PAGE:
There are few cases describing double sleeve (combined vascular and bronchial) resections with a minimally invasive approach (11,18-21). In a retrospective multi-center study with 13 VATS double sleeve resections for NSCLC, Huang et al. had no conversions to thoracotomy. The median operative time was 263 min and the median postoperative hospital stay was 10 days (9). Here we report a case of a patient with an adenocarcinoma that underwent neoadjuvant chemotherapy and subsequently we performed a bronchovascular sleeve by VATS. He recovered well postoperatively and went home on day 5. Double sleeve lobectomy provides an alternative to pneumonectomy in patients presenting with centrally located tumors that involve both the pulmonary artery and bronchus. In patients receiving neoadjuvant treatment, bronchovascular reconstruction is safe and allows for preservation of lung function and rapid recovery (22).
Tracheal resection and carinal reconstruction are a challenging procedure when performed open with high rates of postoperative complications (23). This procedure remains a challenge even in the era of minimally invasive surgery due to the complexity of airway reconstruction and management. Ensuring control of the airway is a potential obstacle when the surgeon is not at the bedside. There are few reports of tracheal resection and carinal reconstruction with a minimally invasive approach due to the complexity of this procedure (13). In our series, 2 patients underwent minimally invasive carinal reconstructions. For one patient, we performed a VATS right upper lobe and carinal sleeve resection for an inflammatory myofibroblastic tumor. The second patient with a granular cell tumor involving the carina and left mainstem bronchus underwent carinal and left mainstem resection with a robotic approach under ECMO support. The tracheal defect was closed primarily and the left mainstem was anastomosed to the bronchus intermedius. She recovered well postoperatively and was discharged on postoperative day 5 without complications. Tracheal and carinal resection with a minimally invasive approach may provide the benefits of decreased morbidity and mortality seen with minimally invasive thoracoscopic procedures in general; however careful preoperative planning is critical to a successful operation.
Although this is a small retrospective series, the perioperative outcomes, complications, and length of hospital stay were comparable to that reported by others (8,23,24). Mahtabifard et al. reported four of 13 (31%) patients undergoing VATS sleeve lobectomy experienced postoperative complications, including atrial fibrillation, anastomotic stricture, reintubation, and bronchial tear requiring repair (8). Wang et al. have described the successful use of VATS sleeve lobectomy with only one patient in their cohort of 15 (6.7%) experiencing minor complications (25). Such variability likely depends on the characteristics of studied populations, and the small numbers in these series. Zhou et al. retrospectively reviewed their outcomes with VATS versus thoracotomy and found similar complication rates and survival rates despite the surgical approach. The authors did note a longer operative time but a shorter length of hospital stay following VATS sleeve lobectomy as compared to an open approach (26).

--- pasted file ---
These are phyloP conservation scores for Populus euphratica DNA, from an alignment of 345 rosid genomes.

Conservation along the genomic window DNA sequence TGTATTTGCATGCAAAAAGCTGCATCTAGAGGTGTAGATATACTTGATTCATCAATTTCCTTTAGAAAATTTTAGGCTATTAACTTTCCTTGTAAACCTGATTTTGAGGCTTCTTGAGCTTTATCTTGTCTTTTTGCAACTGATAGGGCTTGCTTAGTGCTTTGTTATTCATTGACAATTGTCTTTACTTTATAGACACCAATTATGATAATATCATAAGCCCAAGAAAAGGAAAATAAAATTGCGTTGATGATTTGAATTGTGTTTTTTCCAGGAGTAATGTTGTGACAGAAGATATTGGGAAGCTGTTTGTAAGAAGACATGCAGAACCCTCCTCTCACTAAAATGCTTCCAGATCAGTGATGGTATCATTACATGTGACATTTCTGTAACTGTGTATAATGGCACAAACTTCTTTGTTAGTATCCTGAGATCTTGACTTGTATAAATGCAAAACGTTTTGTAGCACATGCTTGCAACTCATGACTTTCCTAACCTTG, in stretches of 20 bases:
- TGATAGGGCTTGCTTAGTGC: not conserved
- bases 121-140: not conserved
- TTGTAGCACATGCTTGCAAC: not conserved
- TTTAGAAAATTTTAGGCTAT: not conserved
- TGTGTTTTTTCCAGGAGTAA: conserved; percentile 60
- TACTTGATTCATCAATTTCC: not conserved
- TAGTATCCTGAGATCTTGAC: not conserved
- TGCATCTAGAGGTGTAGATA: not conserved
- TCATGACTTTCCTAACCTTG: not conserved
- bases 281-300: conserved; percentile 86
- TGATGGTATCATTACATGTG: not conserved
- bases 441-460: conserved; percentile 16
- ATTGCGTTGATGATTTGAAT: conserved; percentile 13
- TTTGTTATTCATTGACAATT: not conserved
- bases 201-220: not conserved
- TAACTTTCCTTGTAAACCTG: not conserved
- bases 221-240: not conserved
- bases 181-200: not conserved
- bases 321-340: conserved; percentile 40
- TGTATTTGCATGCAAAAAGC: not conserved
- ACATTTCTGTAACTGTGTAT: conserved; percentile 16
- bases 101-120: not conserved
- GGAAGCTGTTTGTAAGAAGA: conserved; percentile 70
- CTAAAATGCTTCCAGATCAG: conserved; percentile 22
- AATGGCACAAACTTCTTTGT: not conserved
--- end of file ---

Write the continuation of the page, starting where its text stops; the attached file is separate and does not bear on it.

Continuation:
Sleeve resection with a minimally invasive approach can be considered for the management of central airway disease. This appears feasible in select patients, even when arterioplasty or carinal resection is performed. Outcomes in this small series appear comparable to the open approach. It remains unclear if anastomotic healing is improved with a buttress. The magnified view of the anastomosis with the camera during thoracoscopic reconstruction may lead to decreased operative anastomotic complications, however longer follow-up is needed.
Conflicts of Interest: The authors have no conflicts of interest to declare.
Ethical Statement: This study was approved by the MedStar Georgetown University Hospital Institutional Review Board (IRB# 2012-064).